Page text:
These biomarkers are common amongst young people in modern affluent countries. Yet they are rarely observed in modern hunter gatherer tribes, whose lifestyle has changed little in the past 10,000 years. Many such tribes have been the subject of interesting and relevant studies.
Potential genetic change
Despite 400-500 generations of human beings since late Palaeolithic times, the human genome appears to have changed little (though the idea cannot be excluded).
There are good examples of other mammals changing significantly in much less time – for instance, woolly mammoths in Wrangel Island shrank to a third of the size of their mainland cousins over a period of 5000-7000 years.
This would seem to suggest a clear potential for the same to have occurred in humans.
But it hasn’t happened, according to the authors:
“Respected geneticists, paleoanthropologists, biologists, and evolutionary theorists concur that, genetically, contemporary humans differ little from our Stone Age ancestors.” “There has been ample time for important changes in the human gene pool since the Neolithic Revolution, but comparative genetic data provide compelling evidence against the contention that long exposure to agricultural and industrial circumstances has distanced us, genetically, from our Stone Age ancestors.”
Innate human adaptability to the environment
While there were differences in ancestral environments around the world and over the large period of time from 50,000 years ago until 10,000 years ago, these differences “were minor compared with their essential similarities”.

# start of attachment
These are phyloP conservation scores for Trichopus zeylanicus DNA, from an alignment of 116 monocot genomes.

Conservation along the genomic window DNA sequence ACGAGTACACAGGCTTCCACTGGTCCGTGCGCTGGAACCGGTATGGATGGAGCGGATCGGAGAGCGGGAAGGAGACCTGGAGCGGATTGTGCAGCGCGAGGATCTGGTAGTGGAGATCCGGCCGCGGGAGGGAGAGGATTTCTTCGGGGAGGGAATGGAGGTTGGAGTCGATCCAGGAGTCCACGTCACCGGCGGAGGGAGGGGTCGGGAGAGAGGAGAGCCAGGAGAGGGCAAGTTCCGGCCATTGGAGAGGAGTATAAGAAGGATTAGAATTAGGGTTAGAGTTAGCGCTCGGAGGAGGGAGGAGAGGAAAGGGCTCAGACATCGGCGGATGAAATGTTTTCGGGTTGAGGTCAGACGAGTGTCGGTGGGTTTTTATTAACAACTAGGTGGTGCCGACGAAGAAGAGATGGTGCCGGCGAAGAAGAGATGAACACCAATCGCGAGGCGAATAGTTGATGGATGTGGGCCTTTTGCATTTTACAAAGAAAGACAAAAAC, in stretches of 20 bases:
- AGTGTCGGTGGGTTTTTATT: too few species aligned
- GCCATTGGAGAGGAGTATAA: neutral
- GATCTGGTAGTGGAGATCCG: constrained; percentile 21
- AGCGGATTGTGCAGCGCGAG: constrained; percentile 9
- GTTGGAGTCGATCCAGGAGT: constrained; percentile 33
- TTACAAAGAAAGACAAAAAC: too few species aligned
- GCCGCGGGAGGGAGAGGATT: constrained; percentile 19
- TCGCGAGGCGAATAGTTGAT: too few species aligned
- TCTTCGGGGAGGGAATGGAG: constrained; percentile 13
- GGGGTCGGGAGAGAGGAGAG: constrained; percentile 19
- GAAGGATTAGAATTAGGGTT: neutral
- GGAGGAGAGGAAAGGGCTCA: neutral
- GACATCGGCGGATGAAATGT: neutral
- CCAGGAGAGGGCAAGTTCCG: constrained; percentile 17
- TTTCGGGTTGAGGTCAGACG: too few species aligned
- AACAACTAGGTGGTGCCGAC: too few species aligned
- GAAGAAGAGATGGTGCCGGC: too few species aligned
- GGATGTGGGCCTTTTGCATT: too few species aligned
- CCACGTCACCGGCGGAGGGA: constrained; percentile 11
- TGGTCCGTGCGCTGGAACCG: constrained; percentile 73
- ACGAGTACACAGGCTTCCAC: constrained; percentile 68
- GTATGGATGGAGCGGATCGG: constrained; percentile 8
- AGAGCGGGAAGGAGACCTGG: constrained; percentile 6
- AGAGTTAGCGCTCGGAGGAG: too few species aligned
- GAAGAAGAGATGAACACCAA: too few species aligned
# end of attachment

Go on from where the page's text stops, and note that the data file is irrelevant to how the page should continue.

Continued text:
The point is made that, whether our Stone Age ancestors lived in the arctic or the tropics, 10,000 or 500,000 years ago, they still had to hunt or forage for their food. This required intense physical exertion – unlike modern lifestyles.
The authors state that:
“Ancestral lifeways during the environment of evolutionary adaptedness were indeed heterogeneous, but their core essentials were basically similar and differed strikingly from those of the present.”
Humans are considered one of the most adaptable of all mammals – and some people speculate that this adaptability is partly responsible for the fact that there are now 500 people alive for every human alive at the end if the Stone Age.
With such powers of physical and cultural adaptability, they claim that we’re also easily able to adapt to the modern environments of affluent societies. This is not an unreasonable claim but whether we have been able to adapt biologically to these new environments is far less certain.
The authors note:
“As a rule, organisms are healthiest when their life circumstances most closely approximate the conditions for which their genes were selected.”
They speculate that “an individual organism’s adaptation may sacrifice future health for short-term survival.”
“Conditions tolerable or even beneficial in early life may lead, eventually, to chronic degenerative diseases.”
Individual lifestyle choices are the key to the prevention of chronic degenerative disease. And the Palaeolithic lifestyle, in particular, deserves attention in terms of its potential to prevent disease and promote health.
The authors of the above paper suggest that the theory is an “attractive, potentially fruitful paradigm that deserves discussion and research evaluation.”
This seems entirely reasonable while dismissing the theory out-of-hand does not.
S. Boyd Eaton et al. Evolutionary Health Promotion: A Consideration of Common Counterarguments Prev Med. 2002 Feb;34(2):119-23.